Feb 262010

If you have a WCF service exposing endpoints with the NetMsmqBinding, you may come across my old pal, error code 0xc00e002f when you have web application clients. If you’ve already had your required interactive login on the web server with your AppPool’s service account and have already registered your AppPool service account’s user certificate for message queuing, then you should be ok.

If you are using IIS 7 or 7.5, there is one more piece to the puzzle. Go into Advanced Settings on your Application Pool, and find “Load User Profile” under the Process Model section. “Load User Profile” on these latest versions of IIS needs to be true to get your service account’s user certificate passed to MSMQ. I fought this for a while before finally finding it. And now? 🙂

Feb 012010

I’m not sure if what I’m doing is actually the right way to create a “user control” in ASP.NET MVC, but it’s worth sharing this tidbit either way. Instead of using a MVC View User Control to create a hidden field, a text box, two anchors, and three JavaScript functions, I chose to put it all in a HtmlHelper in which I write out the HTML and JavaScript myself. Everything worked fine except the almost magical auto-repopulating of the hidden and text fields after a post that didn’t work as expected as in a typical MVC View Page.

The situation: I have a page that needs to be called as a popup from many pages in my MVC application. The page allows single or multiple selection of “items” driven by an XML file. In the event that one day, almost always immediately, I have two or more of these “controls” on one view page, I need the two fields and the three JavaScript functions to have unique names so they don’t cross paths and cause unexpected behavior. I had an ASP.NET User Control to do this in plain old ASP.NET (POAN) since v1.1, and I can’t live without it.

The confusion: If I were to place the hidden, textbox, anchors, and JavaScript functions directly in the calling page, something magical happens after a post. If the controls had values before the post, they appear to magically retain there values after the post. It wasn’t until a colleague of mine, Sat, and I dug into Reflector for a while did we realize what was happening. Html.TextBox, Html.Hidden, and others all do something similar to auto-magically re-populate their values after the post. Since I’m writing out my fields as <input type=”hidden”/> and <input type=”text”/>, the magic doesn’t happen.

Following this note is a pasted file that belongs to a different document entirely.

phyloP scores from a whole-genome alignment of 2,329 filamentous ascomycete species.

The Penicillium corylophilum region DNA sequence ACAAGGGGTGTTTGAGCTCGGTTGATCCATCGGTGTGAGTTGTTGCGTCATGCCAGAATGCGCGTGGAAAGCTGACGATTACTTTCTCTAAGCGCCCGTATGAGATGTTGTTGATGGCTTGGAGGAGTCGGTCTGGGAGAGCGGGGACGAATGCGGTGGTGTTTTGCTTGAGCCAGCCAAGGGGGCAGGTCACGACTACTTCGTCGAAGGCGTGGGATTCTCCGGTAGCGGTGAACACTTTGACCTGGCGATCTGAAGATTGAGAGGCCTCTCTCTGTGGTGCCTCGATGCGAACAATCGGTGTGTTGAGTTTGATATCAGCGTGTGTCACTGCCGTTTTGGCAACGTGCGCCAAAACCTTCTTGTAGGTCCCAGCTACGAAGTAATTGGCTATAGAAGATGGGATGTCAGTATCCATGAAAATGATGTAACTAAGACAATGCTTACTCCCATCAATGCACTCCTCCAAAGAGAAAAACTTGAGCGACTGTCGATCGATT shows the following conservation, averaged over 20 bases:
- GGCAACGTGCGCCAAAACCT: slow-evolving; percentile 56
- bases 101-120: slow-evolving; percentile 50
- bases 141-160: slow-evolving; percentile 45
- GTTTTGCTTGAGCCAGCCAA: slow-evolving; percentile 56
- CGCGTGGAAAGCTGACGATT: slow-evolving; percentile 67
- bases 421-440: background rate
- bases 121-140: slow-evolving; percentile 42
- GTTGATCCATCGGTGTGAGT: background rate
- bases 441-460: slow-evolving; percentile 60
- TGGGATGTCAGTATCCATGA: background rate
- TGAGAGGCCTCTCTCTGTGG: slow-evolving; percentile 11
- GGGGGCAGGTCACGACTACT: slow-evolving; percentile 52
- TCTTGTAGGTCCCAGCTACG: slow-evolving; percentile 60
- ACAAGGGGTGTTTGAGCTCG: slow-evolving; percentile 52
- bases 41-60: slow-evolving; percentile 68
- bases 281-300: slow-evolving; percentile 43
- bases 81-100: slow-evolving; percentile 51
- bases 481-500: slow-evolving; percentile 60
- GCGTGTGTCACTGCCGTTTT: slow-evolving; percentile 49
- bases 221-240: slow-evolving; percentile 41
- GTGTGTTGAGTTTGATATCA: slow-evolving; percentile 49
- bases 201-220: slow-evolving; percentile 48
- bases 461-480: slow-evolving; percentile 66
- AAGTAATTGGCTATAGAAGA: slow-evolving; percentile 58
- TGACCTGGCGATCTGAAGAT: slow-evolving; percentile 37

NOTE: The magic will also not happen if you just write <input type=”text”/> on the page. It only happens if you use Html.TextBox.

The solution: I am still new to MVC and still trying to wrap my head around the “right way” to do things. Reflector showed that the HtmlHelpers all looked at the ModelState in the ViewData before rendering their HTML. They looked for their value by key (key being the control/tag name), and, if present, used that as the control/tag’s value. Bing! Maybe I should do the same thing. So just before I go to town with TagBuilder to assemble my controls/tags, I look in the ViewData’s ModelState for my value. If it is there, it must have been posted there by me (my control).

   48         UrlHelper urlHelper = new UrlHelper(helper.ViewContext.RequestContext);

   49         string textValue = null;

   50         ModelState state;


   52         if (helper.ViewData.ModelState.TryGetValue(textFieldName, out state))

   53         {

   54             textValue = state.Value.AttemptedValue;

   55         }

Works like a charm! Now my hidden, textbox, two anchors, and three JavaScript functions are bundled nicely inside of an HtmlHelper class that looks and feels like I’m using a built-in ASP.NET MVC HtmlHelper class. Most importantly, I have the pleasure of typing only this on all my consuming pages.

   40     <%= Html.MySelector(“selectedIDs”, “selectedNames”, “State”)%>